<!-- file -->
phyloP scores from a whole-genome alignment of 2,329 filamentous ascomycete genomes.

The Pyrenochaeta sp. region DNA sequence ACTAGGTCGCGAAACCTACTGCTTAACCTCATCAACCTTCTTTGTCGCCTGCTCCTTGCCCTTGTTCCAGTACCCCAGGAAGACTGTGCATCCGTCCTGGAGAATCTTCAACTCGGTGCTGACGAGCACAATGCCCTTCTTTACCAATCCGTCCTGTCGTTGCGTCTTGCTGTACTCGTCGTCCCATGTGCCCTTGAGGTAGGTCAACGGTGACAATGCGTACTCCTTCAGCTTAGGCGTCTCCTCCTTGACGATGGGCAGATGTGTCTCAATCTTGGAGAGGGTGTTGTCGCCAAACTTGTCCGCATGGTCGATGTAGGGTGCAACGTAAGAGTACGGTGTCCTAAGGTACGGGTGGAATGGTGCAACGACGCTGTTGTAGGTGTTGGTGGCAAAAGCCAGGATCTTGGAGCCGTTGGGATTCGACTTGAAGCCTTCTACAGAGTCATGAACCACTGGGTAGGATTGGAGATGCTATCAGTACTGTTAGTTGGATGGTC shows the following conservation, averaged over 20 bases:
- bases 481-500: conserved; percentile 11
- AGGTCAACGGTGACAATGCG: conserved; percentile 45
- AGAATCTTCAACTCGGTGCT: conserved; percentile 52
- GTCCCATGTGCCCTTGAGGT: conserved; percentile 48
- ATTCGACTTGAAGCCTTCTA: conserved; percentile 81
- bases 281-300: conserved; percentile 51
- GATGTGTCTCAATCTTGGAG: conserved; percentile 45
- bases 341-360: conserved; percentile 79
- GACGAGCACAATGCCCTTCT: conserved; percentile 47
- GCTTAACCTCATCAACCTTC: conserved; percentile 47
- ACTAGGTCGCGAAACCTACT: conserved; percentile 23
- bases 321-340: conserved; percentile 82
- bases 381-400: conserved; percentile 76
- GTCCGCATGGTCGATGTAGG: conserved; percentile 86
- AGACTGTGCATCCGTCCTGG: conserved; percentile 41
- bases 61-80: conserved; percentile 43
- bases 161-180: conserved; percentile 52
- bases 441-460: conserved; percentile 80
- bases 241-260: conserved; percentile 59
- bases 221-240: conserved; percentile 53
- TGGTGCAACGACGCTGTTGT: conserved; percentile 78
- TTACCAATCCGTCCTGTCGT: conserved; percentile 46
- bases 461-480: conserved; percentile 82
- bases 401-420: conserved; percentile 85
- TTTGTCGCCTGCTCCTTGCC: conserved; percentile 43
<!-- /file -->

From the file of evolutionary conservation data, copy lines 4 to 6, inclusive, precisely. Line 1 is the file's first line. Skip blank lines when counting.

- AGGTCAACGGTGACAATGCG: conserved; percentile 45
- AGAATCTTCAACTCGGTGCT: conserved; percentile 52
- GTCCCATGTGCCCTTGAGGT: conserved; percentile 48